For years now, the United States has been trying to prevent Iran from developing and producing nuclear weapons. This has led to sanctions since 2012 that excludes Iranian nationals from studying at American universities if they intend to work in the science and nuclear fields. While most universities seem to have responded by allowing the federal government to take the reigns on this initiative and screen candidates, in the past couple weeks, the University of Massachusetts at Amherst took some steps further. They reported that it was becoming increasingly difficult to comply with the government regulations, so instead, they just made a general ban on Iranian nationals from their graduate programs, including physics, chemistry, microbiology, polymer science, chemical engineering, electrical and computer engineering, and mechanical and industrial engineering.
While the ban was said to have been prompted by a student inquiry, the Iranian community at UMass was outraged and responded to the new ban strongly. As a result, and after consulting with the federal government and multiple lawyers, UMass has decided to reverse their decision and continue to allow Iranian students into their science and engineering programs. Though UMass has gained the most notoriety on this ban in the past few weeks, they are not the only school with related policies to the 2012 sanctions. Virginia Commonwealth University does not accept Iranian citizens into their mechanical and nuclear engineering graduate programs or in “programs that have nuclear content,” but they announced that they were open to reevaluation of their policy. Rensselaer Polytechnic Institute also requires prospective students from sanctioned countries to contact the admissions office prior to submitting an application and actually reports that they have no plans for reconsideration.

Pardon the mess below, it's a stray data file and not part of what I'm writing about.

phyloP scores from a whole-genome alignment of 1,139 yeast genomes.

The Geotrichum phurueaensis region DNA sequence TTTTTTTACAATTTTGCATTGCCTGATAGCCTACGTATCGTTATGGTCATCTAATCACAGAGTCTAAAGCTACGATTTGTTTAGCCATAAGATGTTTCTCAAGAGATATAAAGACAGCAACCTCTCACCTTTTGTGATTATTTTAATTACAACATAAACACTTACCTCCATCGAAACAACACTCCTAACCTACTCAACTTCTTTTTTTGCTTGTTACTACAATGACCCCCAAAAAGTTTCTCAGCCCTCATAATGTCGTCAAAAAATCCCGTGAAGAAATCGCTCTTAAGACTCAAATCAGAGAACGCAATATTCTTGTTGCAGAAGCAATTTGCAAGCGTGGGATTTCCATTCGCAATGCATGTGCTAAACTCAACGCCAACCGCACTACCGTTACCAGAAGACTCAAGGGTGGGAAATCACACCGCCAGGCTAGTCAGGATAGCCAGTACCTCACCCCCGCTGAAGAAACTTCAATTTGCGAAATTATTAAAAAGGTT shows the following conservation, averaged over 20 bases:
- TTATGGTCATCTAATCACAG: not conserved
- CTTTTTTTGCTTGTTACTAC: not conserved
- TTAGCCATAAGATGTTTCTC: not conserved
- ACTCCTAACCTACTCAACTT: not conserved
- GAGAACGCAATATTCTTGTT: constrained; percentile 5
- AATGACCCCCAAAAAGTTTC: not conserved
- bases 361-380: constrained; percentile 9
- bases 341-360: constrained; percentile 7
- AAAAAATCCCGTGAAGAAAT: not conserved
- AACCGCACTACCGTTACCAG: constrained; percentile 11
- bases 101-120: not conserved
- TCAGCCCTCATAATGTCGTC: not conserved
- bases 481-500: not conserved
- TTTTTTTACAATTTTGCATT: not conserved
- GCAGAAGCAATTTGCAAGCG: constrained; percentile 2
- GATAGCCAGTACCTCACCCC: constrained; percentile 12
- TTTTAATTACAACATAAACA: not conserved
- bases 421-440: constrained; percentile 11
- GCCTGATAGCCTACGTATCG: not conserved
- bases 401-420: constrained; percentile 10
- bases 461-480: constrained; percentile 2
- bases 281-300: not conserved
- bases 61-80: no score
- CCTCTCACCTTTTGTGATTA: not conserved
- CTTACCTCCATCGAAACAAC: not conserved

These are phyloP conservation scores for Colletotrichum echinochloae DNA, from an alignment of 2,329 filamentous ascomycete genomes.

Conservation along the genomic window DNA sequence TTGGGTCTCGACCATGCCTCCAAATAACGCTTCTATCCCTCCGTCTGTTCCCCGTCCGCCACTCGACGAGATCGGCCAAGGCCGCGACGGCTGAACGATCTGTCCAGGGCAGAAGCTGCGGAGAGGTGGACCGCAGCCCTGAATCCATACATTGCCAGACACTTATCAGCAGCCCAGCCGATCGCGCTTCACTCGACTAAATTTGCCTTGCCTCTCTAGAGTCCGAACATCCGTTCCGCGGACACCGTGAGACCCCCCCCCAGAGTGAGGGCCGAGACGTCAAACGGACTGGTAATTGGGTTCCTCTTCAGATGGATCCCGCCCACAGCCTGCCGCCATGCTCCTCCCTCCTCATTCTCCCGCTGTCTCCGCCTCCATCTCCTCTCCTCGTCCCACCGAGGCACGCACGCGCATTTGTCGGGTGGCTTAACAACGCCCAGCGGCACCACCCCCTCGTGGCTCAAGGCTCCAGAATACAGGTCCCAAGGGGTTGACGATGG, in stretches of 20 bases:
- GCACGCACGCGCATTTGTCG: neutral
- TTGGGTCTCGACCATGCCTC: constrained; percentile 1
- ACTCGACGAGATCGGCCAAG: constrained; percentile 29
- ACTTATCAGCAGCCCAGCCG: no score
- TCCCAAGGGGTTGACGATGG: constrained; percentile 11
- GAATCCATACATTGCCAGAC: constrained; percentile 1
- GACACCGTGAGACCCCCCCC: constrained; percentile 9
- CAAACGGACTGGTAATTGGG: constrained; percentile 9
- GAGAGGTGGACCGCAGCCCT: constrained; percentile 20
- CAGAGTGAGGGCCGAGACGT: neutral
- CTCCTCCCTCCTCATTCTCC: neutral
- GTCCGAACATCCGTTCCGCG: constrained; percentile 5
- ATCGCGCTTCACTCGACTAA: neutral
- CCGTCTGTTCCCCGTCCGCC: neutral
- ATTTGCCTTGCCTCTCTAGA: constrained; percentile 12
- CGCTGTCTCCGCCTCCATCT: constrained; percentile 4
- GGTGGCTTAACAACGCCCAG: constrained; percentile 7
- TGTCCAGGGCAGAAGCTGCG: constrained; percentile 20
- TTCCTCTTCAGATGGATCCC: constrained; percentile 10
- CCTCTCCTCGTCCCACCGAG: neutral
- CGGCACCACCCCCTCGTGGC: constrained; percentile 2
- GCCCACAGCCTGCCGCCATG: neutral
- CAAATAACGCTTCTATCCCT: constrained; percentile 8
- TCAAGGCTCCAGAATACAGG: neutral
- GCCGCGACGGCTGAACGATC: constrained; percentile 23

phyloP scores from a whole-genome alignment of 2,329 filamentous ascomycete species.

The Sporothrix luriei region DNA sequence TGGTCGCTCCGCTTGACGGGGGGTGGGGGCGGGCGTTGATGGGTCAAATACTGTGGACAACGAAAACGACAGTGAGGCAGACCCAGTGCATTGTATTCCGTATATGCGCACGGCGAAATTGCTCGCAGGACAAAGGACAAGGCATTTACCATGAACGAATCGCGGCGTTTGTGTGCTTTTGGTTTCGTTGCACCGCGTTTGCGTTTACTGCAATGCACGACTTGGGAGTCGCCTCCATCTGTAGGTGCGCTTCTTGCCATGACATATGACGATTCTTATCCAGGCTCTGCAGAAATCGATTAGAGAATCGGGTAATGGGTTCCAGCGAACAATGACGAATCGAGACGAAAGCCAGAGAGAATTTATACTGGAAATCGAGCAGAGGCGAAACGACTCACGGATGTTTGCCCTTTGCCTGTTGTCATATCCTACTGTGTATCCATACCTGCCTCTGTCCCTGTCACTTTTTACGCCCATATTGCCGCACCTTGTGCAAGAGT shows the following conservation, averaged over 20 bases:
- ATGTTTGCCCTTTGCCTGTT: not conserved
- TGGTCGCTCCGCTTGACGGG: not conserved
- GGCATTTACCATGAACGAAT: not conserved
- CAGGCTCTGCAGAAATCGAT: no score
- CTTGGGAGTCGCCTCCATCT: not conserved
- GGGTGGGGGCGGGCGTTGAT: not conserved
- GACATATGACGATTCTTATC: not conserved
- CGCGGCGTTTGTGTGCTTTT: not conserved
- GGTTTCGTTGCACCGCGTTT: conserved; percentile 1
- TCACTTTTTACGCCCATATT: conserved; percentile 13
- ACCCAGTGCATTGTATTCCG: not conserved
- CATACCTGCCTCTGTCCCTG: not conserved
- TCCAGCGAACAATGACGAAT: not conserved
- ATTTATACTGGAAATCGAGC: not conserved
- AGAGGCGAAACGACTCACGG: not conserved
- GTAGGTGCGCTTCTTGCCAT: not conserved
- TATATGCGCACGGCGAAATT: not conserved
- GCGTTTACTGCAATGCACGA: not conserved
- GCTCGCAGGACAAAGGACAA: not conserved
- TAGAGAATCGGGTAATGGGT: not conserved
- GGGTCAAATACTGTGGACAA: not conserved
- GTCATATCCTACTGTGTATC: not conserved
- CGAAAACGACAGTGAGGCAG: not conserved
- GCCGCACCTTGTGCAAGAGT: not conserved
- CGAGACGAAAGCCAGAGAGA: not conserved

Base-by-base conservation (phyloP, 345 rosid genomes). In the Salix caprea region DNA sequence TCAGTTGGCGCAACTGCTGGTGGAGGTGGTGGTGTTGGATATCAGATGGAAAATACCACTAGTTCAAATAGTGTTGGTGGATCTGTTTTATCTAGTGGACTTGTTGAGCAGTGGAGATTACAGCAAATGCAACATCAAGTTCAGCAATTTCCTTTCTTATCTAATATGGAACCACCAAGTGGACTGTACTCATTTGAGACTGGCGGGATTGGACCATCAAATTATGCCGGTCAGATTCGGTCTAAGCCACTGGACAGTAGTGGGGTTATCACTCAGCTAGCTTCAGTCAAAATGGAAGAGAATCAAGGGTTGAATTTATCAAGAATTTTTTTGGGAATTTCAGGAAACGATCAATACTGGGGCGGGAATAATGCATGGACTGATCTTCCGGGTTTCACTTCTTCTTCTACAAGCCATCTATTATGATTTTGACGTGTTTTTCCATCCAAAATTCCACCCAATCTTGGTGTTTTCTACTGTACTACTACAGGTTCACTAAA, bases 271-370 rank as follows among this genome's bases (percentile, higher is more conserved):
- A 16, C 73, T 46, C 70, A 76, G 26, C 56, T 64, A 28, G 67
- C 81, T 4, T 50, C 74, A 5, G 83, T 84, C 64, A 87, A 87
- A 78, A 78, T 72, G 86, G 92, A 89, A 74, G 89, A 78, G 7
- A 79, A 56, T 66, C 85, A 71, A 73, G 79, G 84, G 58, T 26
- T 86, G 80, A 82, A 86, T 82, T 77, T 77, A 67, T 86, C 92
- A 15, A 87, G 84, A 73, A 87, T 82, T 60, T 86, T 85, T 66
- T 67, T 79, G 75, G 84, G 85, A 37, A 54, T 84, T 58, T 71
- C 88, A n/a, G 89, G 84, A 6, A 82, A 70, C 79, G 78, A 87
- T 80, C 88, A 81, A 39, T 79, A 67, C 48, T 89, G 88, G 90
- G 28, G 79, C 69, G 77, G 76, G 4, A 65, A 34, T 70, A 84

With over 10,000 Iranians studying in the US and 61% pursuing science and engineering degrees, these restrictions have an effect on a large amount of people. Universities will have to be aware moving forward of the communities they are building and what falls under the federal government’s jurisdiction as they develop their own policies on national matters.
Contributor: Raina Searles